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Lighthouse Flasher!

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ActingLikeAKid

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No, this isn't a story about a deranged person who skips about nautical markers in his birthday suit.

I'm building the Fliskits Nantucket Sound (which looks like a lighthouse) and thought it would be fun to stick an LED in the top.

I almost abandoned this idea because I was going to need to get an LED, battery holder, switch, wires, figure out a way to do the flashing.... then I found an old LED flasher for a jack-o-lantern. Cut it open and it looks ... PERFECT. The flash rate is a little high, but the price was perfect.

Here's what I found when I cut it open:
IMG_4659.jpg

(yes, that is a broken iPod)

...Here's my plan (and tell me if I'm about to do something stupid...)...First, I'm not going to worry about replacing batteries. We had a similar flasher literally run for days with no issues, and this should be on for 20-30 minutes at a time, tops. So I just need to expose the LED and the switch.

Here's what the tip of the rocket looks like:
Capture.JPG

1. I lower the "ball" a little so that there's room for the LED.
2. The "roof" is just a cardboard cone that's glued to a fiber plate that is attached to the top of the support poles. My plan: Cut out the battery holder and remove the switch from the flasher. Discard the rest. Cut an LED-sized hole in the plate above the plate above the poles.
3. CA the PCB (with LED attached) to the plate.
4. Using Rocketpoxy that's been cured to the "acts like putty" stage, make two "standoffs" on either side of the PCB. (or just cut two little pieces of balsa and use CA) Glue the battery box to that (so it's not touching)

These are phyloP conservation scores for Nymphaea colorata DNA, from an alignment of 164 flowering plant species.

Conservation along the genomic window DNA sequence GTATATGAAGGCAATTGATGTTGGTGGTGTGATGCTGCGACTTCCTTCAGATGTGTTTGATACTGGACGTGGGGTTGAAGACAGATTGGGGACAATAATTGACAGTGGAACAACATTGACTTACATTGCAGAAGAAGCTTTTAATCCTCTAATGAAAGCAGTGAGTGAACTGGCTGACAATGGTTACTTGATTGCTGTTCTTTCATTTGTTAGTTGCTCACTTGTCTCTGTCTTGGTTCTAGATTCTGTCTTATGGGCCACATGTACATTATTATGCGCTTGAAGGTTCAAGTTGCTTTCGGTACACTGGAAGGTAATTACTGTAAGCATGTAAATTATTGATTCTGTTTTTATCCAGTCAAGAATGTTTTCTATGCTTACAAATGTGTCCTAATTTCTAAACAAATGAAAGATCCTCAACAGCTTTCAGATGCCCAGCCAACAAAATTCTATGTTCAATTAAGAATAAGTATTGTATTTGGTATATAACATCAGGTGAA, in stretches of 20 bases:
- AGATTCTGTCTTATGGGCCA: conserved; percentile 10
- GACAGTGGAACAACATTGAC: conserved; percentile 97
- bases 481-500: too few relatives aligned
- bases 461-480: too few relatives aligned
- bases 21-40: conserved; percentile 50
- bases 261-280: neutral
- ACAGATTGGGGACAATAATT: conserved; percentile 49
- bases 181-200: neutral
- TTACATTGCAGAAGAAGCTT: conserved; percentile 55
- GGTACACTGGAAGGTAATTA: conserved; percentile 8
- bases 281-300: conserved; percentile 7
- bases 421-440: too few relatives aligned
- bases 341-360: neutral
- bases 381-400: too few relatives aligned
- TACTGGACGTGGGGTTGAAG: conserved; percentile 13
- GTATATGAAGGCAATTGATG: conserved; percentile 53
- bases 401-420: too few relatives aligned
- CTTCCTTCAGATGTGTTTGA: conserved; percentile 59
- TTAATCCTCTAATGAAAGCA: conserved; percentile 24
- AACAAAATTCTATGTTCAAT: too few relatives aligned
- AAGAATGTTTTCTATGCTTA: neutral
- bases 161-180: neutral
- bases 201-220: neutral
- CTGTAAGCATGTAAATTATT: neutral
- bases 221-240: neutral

5. Cut a second small hole in the fiber plate; mount the switch, pointing down, into that hole (so that you reach in to turn it on)

Does this make sense? Am I missing anything?
 

soopirV

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Mods, close this down for false advertising! I thought we were going to see something interesting!

My only suggestion, and I'd love to see this when it's done- would be to scrap what appear to be 2-3 LR44-sized cells, and go for a single CR2032. While it's maybe a little dangerous, it's quite common to see leads soldered directly to the battery case (there's a site that tells you how to do it, fwiw: https://www.cr2032.co/soldering-article.html). If there are 2 LR44 in there, you'll be fine- if 3, the CR2032 cell may not have enough voltage to drive the circuit.
Reason for this is to get rid of the battery box and associated difficulty. All you really need from the device is the PCB; making their parts fit your rocket may be more trouble than it's worth!
 

ActingLikeAKid

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Hm. It's 3xLR44. I really like the idea of scrapping the battery case ... what if I taped 2x2032 together, soldered to one side of one, one side of the other? Something like

_____ pos lead
|
---------
cr2032 #1
---------
cr2032 #2
---------
|____________neg lead
 

Micromeister

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I've been working on the MMX version Plum Island Sound Lighthouse. I've been converting Odd-Rocs into Night flying rockets for decades.

First off your flashing LED is the right idea. I'd also suggest adding a steady burn LED to the project. We found that Flashing LED's and Strobes can be lost against a starry night sky. Adding the steady burn allows the rocket to be tracked more easily all the way to touch down.